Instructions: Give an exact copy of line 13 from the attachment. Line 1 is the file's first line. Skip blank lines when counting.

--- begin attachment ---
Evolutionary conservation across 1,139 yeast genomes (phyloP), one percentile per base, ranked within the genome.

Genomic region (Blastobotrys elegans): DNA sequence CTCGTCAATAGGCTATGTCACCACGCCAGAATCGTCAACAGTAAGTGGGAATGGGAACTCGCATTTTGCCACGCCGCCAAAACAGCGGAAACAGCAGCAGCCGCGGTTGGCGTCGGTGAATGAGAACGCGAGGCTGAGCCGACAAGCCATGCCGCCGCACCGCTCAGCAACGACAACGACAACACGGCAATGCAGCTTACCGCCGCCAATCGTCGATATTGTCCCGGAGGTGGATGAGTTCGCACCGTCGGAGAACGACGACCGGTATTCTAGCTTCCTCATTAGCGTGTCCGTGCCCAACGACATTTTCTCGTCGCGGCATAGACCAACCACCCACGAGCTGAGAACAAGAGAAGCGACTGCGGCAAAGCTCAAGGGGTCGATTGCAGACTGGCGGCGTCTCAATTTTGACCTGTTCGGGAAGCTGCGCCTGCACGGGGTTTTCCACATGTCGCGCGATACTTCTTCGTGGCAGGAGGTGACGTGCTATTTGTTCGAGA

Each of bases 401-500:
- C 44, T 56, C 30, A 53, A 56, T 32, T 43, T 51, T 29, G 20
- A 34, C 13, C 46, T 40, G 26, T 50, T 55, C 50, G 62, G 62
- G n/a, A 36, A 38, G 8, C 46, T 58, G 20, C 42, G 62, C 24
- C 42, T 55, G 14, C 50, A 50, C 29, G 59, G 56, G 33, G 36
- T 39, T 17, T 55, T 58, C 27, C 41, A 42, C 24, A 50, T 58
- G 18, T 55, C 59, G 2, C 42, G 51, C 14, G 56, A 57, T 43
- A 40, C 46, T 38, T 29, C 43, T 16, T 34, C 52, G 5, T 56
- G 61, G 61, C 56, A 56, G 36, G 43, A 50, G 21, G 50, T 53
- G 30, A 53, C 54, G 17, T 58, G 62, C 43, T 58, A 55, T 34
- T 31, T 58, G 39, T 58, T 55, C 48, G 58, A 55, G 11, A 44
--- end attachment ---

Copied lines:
- T 31, T 58, G 39, T 58, T 55, C 48, G 58, A 55, G 11, A 44